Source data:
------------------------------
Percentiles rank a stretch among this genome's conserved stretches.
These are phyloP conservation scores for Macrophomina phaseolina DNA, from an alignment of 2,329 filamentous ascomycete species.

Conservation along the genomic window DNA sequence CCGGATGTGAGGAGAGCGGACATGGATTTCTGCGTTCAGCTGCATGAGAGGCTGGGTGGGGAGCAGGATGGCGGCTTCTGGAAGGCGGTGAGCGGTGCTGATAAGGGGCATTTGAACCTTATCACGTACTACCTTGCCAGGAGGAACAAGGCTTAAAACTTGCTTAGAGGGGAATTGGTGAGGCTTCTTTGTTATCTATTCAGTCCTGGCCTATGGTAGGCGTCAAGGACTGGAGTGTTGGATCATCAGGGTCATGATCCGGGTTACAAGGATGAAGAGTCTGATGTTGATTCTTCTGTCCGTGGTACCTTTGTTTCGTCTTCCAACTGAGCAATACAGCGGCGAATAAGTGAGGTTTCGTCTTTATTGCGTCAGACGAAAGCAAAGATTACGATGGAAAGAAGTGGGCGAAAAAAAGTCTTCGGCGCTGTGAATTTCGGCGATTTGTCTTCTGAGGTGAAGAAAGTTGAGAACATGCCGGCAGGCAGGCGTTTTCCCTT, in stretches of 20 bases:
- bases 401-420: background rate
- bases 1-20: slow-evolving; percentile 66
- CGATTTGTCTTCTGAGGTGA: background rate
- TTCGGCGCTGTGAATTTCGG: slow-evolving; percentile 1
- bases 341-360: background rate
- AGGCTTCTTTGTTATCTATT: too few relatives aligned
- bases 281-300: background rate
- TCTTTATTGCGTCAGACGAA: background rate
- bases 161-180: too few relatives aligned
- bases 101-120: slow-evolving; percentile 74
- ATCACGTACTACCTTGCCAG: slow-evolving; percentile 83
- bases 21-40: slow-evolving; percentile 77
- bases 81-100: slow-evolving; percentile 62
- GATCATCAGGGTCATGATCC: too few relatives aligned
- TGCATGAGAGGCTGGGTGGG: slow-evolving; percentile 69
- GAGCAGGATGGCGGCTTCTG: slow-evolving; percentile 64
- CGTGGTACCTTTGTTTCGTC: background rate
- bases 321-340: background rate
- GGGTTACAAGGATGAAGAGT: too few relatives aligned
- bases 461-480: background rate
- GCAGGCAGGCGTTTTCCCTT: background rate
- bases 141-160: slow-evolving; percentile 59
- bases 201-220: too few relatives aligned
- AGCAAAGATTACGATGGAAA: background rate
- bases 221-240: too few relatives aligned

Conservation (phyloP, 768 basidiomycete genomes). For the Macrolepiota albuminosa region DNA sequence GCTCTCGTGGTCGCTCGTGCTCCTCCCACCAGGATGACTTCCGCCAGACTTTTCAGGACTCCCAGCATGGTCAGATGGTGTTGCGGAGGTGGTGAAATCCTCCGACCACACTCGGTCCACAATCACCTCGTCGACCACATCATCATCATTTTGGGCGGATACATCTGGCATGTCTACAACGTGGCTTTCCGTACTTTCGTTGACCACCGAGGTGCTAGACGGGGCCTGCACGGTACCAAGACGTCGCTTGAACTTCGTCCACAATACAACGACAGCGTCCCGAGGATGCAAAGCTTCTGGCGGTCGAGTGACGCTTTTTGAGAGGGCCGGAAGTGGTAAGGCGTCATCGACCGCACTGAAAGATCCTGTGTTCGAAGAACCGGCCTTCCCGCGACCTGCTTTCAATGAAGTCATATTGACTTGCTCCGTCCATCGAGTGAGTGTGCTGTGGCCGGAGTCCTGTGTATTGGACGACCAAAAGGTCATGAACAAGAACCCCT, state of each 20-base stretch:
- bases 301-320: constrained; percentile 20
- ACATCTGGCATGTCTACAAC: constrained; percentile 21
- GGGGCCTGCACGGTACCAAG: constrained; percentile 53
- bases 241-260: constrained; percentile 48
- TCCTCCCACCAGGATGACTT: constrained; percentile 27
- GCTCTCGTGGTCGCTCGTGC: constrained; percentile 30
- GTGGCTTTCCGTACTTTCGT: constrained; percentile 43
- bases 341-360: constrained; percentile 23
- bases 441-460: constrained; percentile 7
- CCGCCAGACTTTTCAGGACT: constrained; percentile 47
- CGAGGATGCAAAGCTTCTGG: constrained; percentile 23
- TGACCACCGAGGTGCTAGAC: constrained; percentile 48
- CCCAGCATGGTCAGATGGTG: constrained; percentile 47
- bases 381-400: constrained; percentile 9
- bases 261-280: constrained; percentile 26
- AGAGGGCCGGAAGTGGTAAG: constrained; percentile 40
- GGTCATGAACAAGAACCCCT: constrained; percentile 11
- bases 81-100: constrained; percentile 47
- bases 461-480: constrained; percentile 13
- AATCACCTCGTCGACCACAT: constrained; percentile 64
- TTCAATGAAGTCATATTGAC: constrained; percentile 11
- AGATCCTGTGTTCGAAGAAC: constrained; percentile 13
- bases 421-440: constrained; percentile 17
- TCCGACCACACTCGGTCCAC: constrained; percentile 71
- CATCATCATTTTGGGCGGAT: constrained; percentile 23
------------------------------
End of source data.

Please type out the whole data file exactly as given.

Percentiles rank a stretch among this genome's conserved stretches.
These are phyloP conservation scores for Macrophomina phaseolina DNA, from an alignment of 2,329 filamentous ascomycete species.

Conservation along the genomic window DNA sequence CCGGATGTGAGGAGAGCGGACATGGATTTCTGCGTTCAGCTGCATGAGAGGCTGGGTGGGGAGCAGGATGGCGGCTTCTGGAAGGCGGTGAGCGGTGCTGATAAGGGGCATTTGAACCTTATCACGTACTACCTTGCCAGGAGGAACAAGGCTTAAAACTTGCTTAGAGGGGAATTGGTGAGGCTTCTTTGTTATCTATTCAGTCCTGGCCTATGGTAGGCGTCAAGGACTGGAGTGTTGGATCATCAGGGTCATGATCCGGGTTACAAGGATGAAGAGTCTGATGTTGATTCTTCTGTCCGTGGTACCTTTGTTTCGTCTTCCAACTGAGCAATACAGCGGCGAATAAGTGAGGTTTCGTCTTTATTGCGTCAGACGAAAGCAAAGATTACGATGGAAAGAAGTGGGCGAAAAAAAGTCTTCGGCGCTGTGAATTTCGGCGATTTGTCTTCTGAGGTGAAGAAAGTTGAGAACATGCCGGCAGGCAGGCGTTTTCCCTT, in stretches of 20 bases:
- bases 401-420: background rate
- bases 1-20: slow-evolving; percentile 66
- CGATTTGTCTTCTGAGGTGA: background rate
- TTCGGCGCTGTGAATTTCGG: slow-evolving; percentile 1
- bases 341-360: background rate
- AGGCTTCTTTGTTATCTATT: too few relatives aligned
- bases 281-300: background rate
- TCTTTATTGCGTCAGACGAA: background rate
- bases 161-180: too few relatives aligned
- bases 101-120: slow-evolving; percentile 74
- ATCACGTACTACCTTGCCAG: slow-evolving; percentile 83
- bases 21-40: slow-evolving; percentile 77
- bases 81-100: slow-evolving; percentile 62
- GATCATCAGGGTCATGATCC: too few relatives aligned
- TGCATGAGAGGCTGGGTGGG: slow-evolving; percentile 69
- GAGCAGGATGGCGGCTTCTG: slow-evolving; percentile 64
- CGTGGTACCTTTGTTTCGTC: background rate
- bases 321-340: background rate
- GGGTTACAAGGATGAAGAGT: too few relatives aligned
- bases 461-480: background rate
- GCAGGCAGGCGTTTTCCCTT: background rate
- bases 141-160: slow-evolving; percentile 59
- bases 201-220: too few relatives aligned
- AGCAAAGATTACGATGGAAA: background rate
- bases 221-240: too few relatives aligned

Conservation (phyloP, 768 basidiomycete genomes). For the Macrolepiota albuminosa region DNA sequence GCTCTCGTGGTCGCTCGTGCTCCTCCCACCAGGATGACTTCCGCCAGACTTTTCAGGACTCCCAGCATGGTCAGATGGTGTTGCGGAGGTGGTGAAATCCTCCGACCACACTCGGTCCACAATCACCTCGTCGACCACATCATCATCATTTTGGGCGGATACATCTGGCATGTCTACAACGTGGCTTTCCGTACTTTCGTTGACCACCGAGGTGCTAGACGGGGCCTGCACGGTACCAAGACGTCGCTTGAACTTCGTCCACAATACAACGACAGCGTCCCGAGGATGCAAAGCTTCTGGCGGTCGAGTGACGCTTTTTGAGAGGGCCGGAAGTGGTAAGGCGTCATCGACCGCACTGAAAGATCCTGTGTTCGAAGAACCGGCCTTCCCGCGACCTGCTTTCAATGAAGTCATATTGACTTGCTCCGTCCATCGAGTGAGTGTGCTGTGGCCGGAGTCCTGTGTATTGGACGACCAAAAGGTCATGAACAAGAACCCCT, state of each 20-base stretch:
- bases 301-320: constrained; percentile 20
- ACATCTGGCATGTCTACAAC: constrained; percentile 21
- GGGGCCTGCACGGTACCAAG: constrained; percentile 53
- bases 241-260: constrained; percentile 48
- TCCTCCCACCAGGATGACTT: constrained; percentile 27
- GCTCTCGTGGTCGCTCGTGC: constrained; percentile 30
- GTGGCTTTCCGTACTTTCGT: constrained; percentile 43
- bases 341-360: constrained; percentile 23
- bases 441-460: constrained; percentile 7
- CCGCCAGACTTTTCAGGACT: constrained; percentile 47
- CGAGGATGCAAAGCTTCTGG: constrained; percentile 23
- TGACCACCGAGGTGCTAGAC: constrained; percentile 48
- CCCAGCATGGTCAGATGGTG: constrained; percentile 47
- bases 381-400: constrained; percentile 9
- bases 261-280: constrained; percentile 26
- AGAGGGCCGGAAGTGGTAAG: constrained; percentile 40
- GGTCATGAACAAGAACCCCT: constrained; percentile 11
- bases 81-100: constrained; percentile 47
- bases 461-480: constrained; percentile 13
- AATCACCTCGTCGACCACAT: constrained; percentile 64
- TTCAATGAAGTCATATTGAC: constrained; percentile 11
- AGATCCTGTGTTCGAAGAAC: constrained; percentile 13
- bases 421-440: constrained; percentile 17
- TCCGACCACACTCGGTCCAC: constrained; percentile 71
- CATCATCATTTTGGGCGGAT: constrained; percentile 23